Step 2: The supporter pair \(\mathbf {p}_{(i,l)}^{t}\) having the highest score \(\mathbf {Zc}_{(i,l)}^{t}\) in set P t is selected and stored in selected supporter pair set G t .

Step 3: Supporter pairs that include points i and l are rejected from the set P t .

Return to step 2.

This process is repeated until all supporter pairs are rejected. The selected supporter pair set G t is a subset of supporter pair set P t :
$$\begin{array}{@{}rcl@{}} \mathbf{G}^{t} \subset \mathbf{P}^{t} \end{array} $$
$$\begin{array}{@{}rcl@{}} \mathbf{G}^{t} = \left\{ \mathbf{p}_{s}^{t} \mid s \in N_{g}^{t} \right\}. \end{array} $$

\({N}_{g}^ t\) is then the number of selected supporter pairs.

Figure 4 shows the point matching results obtained without a constraint and using an angular constraint [17] and our proposed method. Blue points represent detected points while red lines match saturation scores (where a high saturation corresponds to a high score).
Fig. 4

Point matching results using a no constraint (the conventional method), b an angular constraint [17], and c an affine constraint (the proposed method)

2.3 Coarse approximation of an abnormal region

In this stage, we produce a rough estimate of the abnormality’s position. After creating supporter pairs between successive frames, a voting map is created. Abnormalities are located on the voting map using an affine matrix that is calculated from each matching supporter triplet. Conventionally, a one-to-one relationship is used in the voting process for the target position, depending on the parallel shift of the camera (Fig. 4 a). This process cannot, however, cope with any rotational movement of the camera (Fig. 4 b, c). To overcome this limitation, our method uses relationships between the triplets of supporters and the abnormality’s position, when voting for the target position. Figure 5 shows the voting results for the conventional and proposed methods. The red rectangle gives the actual abnormal region, while the green rectangle gives the abnormal region estimated using the conventional method and the blue rectangles give the abnormal regions estimated using our proposed method. It is clear that our approach performs better than the conventional method. Our approximation of position, based on a voting map, is outlined in detail below.
Fig. 5

Movement between successive frames caused by a a parallel shift and b, c rotational movements of the camera. The red rectangles identify abnormal regions. The green rectangles show the attempt to track these abnormalities by assuming only a parallel shift (the conventional method) whereas the blue rectangles show the attempt to track these abnormalities using affine voting (the proposed method)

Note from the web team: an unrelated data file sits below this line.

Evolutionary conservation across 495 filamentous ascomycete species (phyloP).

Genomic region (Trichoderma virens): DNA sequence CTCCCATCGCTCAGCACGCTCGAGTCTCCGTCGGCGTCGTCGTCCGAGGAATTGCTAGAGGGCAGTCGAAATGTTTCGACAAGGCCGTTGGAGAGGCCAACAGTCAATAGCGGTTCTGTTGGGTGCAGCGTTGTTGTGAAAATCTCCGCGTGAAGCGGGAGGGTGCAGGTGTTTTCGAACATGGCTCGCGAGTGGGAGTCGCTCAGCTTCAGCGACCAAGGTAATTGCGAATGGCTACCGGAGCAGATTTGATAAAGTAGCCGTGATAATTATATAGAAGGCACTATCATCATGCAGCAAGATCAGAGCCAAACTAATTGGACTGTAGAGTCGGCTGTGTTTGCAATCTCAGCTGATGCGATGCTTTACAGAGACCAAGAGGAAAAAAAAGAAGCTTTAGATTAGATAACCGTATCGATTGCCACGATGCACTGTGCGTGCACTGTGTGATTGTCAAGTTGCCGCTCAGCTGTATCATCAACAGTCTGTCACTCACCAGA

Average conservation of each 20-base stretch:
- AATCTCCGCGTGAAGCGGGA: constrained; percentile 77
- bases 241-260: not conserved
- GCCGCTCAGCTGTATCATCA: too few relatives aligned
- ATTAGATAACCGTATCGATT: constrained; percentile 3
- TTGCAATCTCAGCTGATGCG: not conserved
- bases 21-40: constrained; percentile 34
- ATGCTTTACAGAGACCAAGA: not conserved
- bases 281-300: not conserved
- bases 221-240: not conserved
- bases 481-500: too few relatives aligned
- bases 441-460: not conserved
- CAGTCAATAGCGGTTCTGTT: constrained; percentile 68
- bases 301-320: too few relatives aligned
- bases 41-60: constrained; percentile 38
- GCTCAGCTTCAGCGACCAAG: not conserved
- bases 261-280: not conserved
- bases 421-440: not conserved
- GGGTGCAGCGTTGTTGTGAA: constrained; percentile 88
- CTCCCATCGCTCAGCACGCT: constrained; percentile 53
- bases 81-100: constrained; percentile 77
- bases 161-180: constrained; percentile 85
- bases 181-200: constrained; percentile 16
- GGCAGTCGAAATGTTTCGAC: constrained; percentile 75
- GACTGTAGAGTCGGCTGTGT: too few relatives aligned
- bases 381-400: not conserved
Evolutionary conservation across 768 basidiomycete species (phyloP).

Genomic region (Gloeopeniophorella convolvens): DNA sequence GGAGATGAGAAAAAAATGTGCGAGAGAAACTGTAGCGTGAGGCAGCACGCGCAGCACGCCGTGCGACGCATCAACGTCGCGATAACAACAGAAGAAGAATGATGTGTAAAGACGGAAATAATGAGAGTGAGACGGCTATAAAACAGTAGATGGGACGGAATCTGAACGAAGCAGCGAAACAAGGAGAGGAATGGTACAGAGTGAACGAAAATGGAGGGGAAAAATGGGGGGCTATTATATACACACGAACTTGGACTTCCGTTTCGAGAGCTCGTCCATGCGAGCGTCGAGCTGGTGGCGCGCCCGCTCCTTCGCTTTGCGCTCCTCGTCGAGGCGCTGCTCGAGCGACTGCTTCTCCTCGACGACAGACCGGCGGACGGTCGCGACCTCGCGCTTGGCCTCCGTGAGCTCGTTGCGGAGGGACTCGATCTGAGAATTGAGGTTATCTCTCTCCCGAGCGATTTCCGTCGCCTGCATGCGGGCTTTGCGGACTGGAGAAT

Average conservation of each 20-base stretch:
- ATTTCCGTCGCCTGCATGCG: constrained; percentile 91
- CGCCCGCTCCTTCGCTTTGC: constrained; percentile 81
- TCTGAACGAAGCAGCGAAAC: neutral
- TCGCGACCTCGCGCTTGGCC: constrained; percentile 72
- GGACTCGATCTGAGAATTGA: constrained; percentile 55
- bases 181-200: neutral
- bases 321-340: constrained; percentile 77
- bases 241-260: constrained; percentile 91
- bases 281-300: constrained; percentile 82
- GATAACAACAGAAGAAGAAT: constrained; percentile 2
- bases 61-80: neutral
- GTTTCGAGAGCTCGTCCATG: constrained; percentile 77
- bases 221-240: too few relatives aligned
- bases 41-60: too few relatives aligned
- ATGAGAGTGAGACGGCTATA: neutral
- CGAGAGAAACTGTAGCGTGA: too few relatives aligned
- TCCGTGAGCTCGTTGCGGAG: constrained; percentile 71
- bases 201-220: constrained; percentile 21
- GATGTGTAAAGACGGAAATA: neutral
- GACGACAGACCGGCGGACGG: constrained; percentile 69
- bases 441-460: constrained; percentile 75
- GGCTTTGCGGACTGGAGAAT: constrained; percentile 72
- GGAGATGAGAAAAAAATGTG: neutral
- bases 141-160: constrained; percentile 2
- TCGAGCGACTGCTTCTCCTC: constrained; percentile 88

The score of each (x,y) position on the voting map is given by
$$ {}\begin{aligned} \mathbf{C}(x,y) = \sum^{N_{g}^{t}}_{u>t}\sum^{N_{g}^{t}-1}_{t>s}\sum^{N_{g}^{t}-2}_{s=1} \mathbf{f}(x,y) \mathbf{Bc_{f}}\left(\mathbf{p}_{s}^{t}\right) \mathbf{Bc_{f}}\left(\mathbf{p}_{t}^{t}\right) \mathbf{Bc_{f}}\left(\mathbf{p}_{u}^{t}\right), \end{aligned} $$
$$ {}\begin{aligned} \mathbf{f}(x,y) = \frac{1}{2 \pi \sigma_{x} \sigma_{y}}\exp\left(-\frac{1}{2} \left(\frac{(x-\mu_{x})^{2}}{\sigma_{x}^{2}} + \frac{(y-\mu_{y})^{2}}{\sigma_{y}^{2}}\right)\right) \end{aligned} $$

is the weight of the distance to the estimated position of the abnormality, produced using the affine matrix A s,t,u t. The tracking area is defined as a rectangle with sides parallel to the x axis and y axis. ( σ x , σ y ) denotes the lengths of the sides of the rectangle. The voting scores C(x,y) are calculated by multiplying the three matching scores B c f (·) and the weighting function f(x,y), which is defined by the distance from the abnormality’s position, estimated from the triplet supporter pairs that are stored in the selected supporter pair set G t .

The estimated position of the abnormality in the current frame, ( μ x , μ y ), is computed using the affine transformation of the previous abnormality’s position (t x ,t y ), i.e.,
$$ \left[\begin{array}{c} \mu_{x} \\ \mu_{y}\\1 \end{array} \right] = \mathbf{A_{\text{\textit{s,t,u}}}} \left[ \begin{array}{c} t_{x} \\ t_{y} \\ 1\end{array} \right]. $$

2.4 Determining a precise position

We now explain how we track an abnormal region. The voting procedure can result in an error in the position of the abnormal region, because of continuous deformation of the scene. Hence, we now use color information of the target, which is more reliable in situations that the target is deformable. In the initial frame, an abnormal region is described using the GI color space, which was developed to distinguish abnormal regions within the intestine [21]. We found the third GI color component to be the most useful for this purpose.

Next, a score is calculated for all positions having a voting score greater than the threshold:
$$ \mathbf{V}(x,y) = \mathbf{C}(x,y) \mathbf{B}(Ab_{\text{initial}},F), $$
$$ \mathbf{V}(x,y) = \mathbf{C}(x,y) \mathbf{Bc_{a}}\left({\boldsymbol{Q}}_{\boldsymbol{initial}},{\boldsymbol{K}}_{(\boldsymbol{x},\boldsymbol{y})}\right) $$